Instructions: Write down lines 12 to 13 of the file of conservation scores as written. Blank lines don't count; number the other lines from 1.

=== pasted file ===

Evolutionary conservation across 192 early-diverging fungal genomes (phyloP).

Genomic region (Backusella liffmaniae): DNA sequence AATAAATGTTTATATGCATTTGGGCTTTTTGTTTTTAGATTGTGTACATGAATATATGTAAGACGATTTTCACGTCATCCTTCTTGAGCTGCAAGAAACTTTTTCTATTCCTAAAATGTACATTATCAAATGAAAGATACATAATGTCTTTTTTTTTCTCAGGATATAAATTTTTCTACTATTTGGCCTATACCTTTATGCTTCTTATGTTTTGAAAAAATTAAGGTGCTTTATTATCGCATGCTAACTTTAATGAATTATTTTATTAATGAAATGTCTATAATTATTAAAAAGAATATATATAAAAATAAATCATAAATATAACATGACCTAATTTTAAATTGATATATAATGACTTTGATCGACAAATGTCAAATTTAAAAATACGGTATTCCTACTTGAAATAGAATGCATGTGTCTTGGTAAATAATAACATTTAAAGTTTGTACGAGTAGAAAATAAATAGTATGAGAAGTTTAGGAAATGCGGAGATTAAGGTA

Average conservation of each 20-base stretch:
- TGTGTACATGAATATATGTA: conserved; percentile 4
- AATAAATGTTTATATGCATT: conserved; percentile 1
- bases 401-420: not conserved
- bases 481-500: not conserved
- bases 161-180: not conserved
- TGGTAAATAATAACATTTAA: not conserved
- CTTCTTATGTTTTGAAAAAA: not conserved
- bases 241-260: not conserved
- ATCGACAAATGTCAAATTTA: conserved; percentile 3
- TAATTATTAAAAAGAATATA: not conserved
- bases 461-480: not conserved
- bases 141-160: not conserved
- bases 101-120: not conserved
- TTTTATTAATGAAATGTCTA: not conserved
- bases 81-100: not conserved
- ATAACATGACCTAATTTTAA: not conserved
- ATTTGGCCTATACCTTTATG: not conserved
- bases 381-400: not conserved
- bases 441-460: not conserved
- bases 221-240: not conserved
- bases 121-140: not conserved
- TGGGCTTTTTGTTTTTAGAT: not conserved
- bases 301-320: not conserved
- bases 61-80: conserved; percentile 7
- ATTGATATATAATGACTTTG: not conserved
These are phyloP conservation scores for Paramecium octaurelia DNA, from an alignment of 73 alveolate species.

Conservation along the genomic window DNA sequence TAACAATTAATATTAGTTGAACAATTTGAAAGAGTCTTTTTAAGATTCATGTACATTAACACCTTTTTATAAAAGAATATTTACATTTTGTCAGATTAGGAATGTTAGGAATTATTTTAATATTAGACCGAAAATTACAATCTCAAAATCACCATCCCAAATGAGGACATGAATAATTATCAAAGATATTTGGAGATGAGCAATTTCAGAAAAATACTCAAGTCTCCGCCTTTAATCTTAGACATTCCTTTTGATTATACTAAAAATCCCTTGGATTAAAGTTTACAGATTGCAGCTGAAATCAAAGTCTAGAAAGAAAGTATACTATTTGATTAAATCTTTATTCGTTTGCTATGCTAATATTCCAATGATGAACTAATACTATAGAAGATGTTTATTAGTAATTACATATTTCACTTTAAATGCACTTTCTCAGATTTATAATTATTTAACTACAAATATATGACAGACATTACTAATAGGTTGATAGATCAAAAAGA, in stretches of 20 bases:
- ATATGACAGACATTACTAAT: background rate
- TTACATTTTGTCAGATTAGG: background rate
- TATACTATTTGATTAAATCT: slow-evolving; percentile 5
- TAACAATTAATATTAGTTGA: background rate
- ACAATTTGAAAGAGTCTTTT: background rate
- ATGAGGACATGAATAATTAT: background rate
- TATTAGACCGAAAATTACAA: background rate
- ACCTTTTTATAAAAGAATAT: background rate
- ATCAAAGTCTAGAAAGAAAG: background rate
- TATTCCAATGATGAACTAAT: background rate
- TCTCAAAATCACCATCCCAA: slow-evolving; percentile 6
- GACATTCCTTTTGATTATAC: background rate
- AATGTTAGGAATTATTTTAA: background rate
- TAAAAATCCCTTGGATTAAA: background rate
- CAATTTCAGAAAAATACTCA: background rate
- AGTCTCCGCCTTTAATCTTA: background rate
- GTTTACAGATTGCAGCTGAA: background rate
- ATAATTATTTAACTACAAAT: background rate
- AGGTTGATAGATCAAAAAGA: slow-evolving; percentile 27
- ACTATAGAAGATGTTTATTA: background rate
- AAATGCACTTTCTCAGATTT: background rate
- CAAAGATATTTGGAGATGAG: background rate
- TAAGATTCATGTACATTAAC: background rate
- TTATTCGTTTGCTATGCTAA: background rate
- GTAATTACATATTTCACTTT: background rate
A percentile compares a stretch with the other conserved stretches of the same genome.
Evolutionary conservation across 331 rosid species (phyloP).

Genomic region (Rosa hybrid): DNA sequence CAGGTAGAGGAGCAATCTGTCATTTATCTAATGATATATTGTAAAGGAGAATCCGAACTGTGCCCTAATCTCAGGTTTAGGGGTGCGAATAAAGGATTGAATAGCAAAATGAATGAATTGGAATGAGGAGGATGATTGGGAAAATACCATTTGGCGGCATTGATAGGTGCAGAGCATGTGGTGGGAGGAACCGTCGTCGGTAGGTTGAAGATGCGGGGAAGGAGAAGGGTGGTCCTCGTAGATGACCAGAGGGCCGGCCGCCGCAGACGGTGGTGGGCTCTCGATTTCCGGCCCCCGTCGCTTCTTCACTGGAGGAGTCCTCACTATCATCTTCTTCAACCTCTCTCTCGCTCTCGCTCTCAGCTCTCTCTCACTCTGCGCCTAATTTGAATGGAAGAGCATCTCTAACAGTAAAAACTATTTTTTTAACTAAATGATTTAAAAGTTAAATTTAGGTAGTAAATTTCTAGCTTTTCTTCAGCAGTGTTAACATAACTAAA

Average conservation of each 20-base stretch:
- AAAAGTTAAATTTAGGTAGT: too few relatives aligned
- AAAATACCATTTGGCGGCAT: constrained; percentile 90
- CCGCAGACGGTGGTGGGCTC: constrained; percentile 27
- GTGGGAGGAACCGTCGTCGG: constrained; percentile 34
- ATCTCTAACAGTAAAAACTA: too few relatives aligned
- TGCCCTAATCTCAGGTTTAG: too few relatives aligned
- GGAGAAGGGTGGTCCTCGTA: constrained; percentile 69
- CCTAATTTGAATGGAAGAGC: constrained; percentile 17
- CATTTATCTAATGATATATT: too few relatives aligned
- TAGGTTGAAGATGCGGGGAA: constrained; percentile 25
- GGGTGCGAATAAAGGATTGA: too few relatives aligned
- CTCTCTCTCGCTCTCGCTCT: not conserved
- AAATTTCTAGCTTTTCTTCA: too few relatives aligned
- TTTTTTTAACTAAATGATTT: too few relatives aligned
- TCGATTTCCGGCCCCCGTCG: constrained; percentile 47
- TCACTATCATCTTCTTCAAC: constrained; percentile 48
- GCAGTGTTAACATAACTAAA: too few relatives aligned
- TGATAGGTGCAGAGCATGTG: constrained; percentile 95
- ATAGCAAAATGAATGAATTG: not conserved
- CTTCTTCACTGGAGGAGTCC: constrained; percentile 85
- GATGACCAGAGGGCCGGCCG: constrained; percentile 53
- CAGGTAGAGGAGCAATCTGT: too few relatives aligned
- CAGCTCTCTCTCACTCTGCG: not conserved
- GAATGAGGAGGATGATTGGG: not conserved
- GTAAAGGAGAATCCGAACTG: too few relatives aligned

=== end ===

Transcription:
- ATCGACAAATGTCAAATTTA: conserved; percentile 3
- TAATTATTAAAAAGAATATA: not conserved